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We found a little board walk into the lake by the summer house which made an ideal spot for some evening yoga. We noticed the potential for photos though with the silhouettes against the sunset and ended up getting completely carried away! Overall, such a relaxing spot to get away from reality for a few days!

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Below My Feet

Elephant Ride - Luang Prabang

“I think the thing to do is to enjoy the ride while you’re on it.”

 – Johnny Depp

Today has served to consolidate the idea previously budding in my mind: Laos is my favourite destination from my selection that I’ve passed through on this trip through South East Asia. The beauty of the countryside is simply outstanding and the people here, in my opinion and from my experiences, are incredibly accommodating and generous.

A few of us were up before the sun this morning. We headed into the beautiful UNESCO sight of Luang Prabang town to watch the ‘giving of the alms’. This daily procession consists of the saffron-clad Buddhist monks of the local monasteries walking in their groups around the town to collect food offerings from the town’s people: the only meal they will eat all day.  It was a charming and humbling experience. Particularly touching was noticing the monks reverse the process in giving some of the food they’d received to the elderly beggars.

Giving of the alms Luang Prabang

Giving of the alms Luang Prabang

The next excursion I had my doubts about: an elephant trek with the ‘Mahout Eco Camp’.  My expectation of poorly treated animals and masses of tourists, however, was completely turned on its head. The elephants seemed at the height of health and very well loved. They’re left to roam free through the jungle throughout the day – only being called into the camp in the early morning for the rides. I asked if I could sit on the Elephants neck as opposed to a seat and was rewarded with having an elephant (called Tong Kun) all to myself! It was just me and four friends, on two other elephants – not the vast crowds I’d been dreading. I was taught by the trainer of Tong Kun how to instruct her, with ‘pai’ meaning ‘go’, for example, and then left to it! She was surprisingly obedient and, of course, utterly adorable.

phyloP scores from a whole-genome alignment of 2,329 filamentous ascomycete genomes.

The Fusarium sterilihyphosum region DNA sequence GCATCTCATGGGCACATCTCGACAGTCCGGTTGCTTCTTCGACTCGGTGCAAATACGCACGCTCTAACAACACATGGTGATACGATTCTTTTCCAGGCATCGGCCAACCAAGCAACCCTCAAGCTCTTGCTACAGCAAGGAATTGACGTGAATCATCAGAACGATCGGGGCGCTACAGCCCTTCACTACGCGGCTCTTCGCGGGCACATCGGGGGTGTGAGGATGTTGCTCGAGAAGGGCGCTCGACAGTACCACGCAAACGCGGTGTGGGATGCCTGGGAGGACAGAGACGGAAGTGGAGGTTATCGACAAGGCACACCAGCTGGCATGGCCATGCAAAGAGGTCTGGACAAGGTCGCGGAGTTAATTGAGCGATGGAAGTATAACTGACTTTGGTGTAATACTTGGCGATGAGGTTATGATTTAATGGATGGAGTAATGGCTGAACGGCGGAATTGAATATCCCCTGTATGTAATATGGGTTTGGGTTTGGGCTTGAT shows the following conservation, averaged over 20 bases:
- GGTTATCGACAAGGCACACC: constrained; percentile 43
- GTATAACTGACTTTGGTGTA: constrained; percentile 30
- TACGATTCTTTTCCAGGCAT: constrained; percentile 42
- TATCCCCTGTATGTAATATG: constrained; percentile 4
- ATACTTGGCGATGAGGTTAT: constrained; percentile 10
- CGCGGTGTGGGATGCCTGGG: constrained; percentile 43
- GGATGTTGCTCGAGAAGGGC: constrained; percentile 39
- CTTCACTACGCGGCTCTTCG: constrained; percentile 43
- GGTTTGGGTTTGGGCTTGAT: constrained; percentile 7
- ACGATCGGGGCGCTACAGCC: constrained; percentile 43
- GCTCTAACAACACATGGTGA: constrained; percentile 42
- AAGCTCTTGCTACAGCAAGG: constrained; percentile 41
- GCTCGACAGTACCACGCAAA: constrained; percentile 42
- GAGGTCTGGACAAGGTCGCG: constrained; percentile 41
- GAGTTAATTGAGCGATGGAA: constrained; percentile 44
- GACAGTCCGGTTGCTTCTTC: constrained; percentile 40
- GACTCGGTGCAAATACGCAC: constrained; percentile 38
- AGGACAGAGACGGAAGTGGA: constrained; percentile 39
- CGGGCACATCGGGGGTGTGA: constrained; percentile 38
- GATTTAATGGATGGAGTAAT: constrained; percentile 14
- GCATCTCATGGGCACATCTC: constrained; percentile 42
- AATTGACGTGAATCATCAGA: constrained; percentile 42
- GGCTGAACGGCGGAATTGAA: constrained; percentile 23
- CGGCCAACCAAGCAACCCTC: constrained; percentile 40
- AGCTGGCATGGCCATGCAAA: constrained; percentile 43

Elephant Ride - Luang Prabang

Elephant Ride - Luang Prabang

Elephant Ride - Luang Prabang

 

 

 

Elephant Ride - Luang Prabang

Elephant Ride - Luang Prabang

 

 

With only one day in this beautiful town, we had no time to lose. Next stop: Kuang Si waterfalls. Despite the slight increase in the crowds, these ascending tiers of soft, milky turquoise water are not to be missed. There are also numerous areas where you can head in for a swim – lots of jumping off the waterfall opportunities to be had! The site also is home to a ‘sanctuary’ for Asiatic black bears and sun bears, rescued from highly inhumane conditions such as minuscule cages or forced ‘bear dancing’.  They’re now set up in the equivalent to a zoo-like habitation which, although still not ideal, is unarguably far preferable to their previous situations.

Kuang Si Waterfall

Kuang Si Waterfall

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Kuang Si Waterfall

We stopped at a little village on the way back into town. Naturally, we were bombarded by the local salemen...in this case, children.

We stopped at a little village on the way back into town. Naturally, we were bombarded by the local salesmen…in this case, children.

 

The final exertion for the day was climbing up the steps to the tallest peak in the town: Phu Si temple. Undoubtedly the best place to view the sunset over the Mekong River. Other delights not to be missed in this enchanting little town include the friendly and vibrant night market, full of irresistible locally crafted goods. Down a side branch of the market you can find the equivalent of a food quart, where a vegetarian all-you-can-eat Laotian buffet costs as little as a dollar. The smoothies/shakes available at stalls throughout the streets are also to die for. The perfect way to end a fantastic day.

Sunset Luang Prabang

Food at Luang Prabang night market

N.B. http://www.youtube.com/watch?v=LnKUD_OztRE

(This would have been my preferred song for the post but it just seemed a little too obvious!)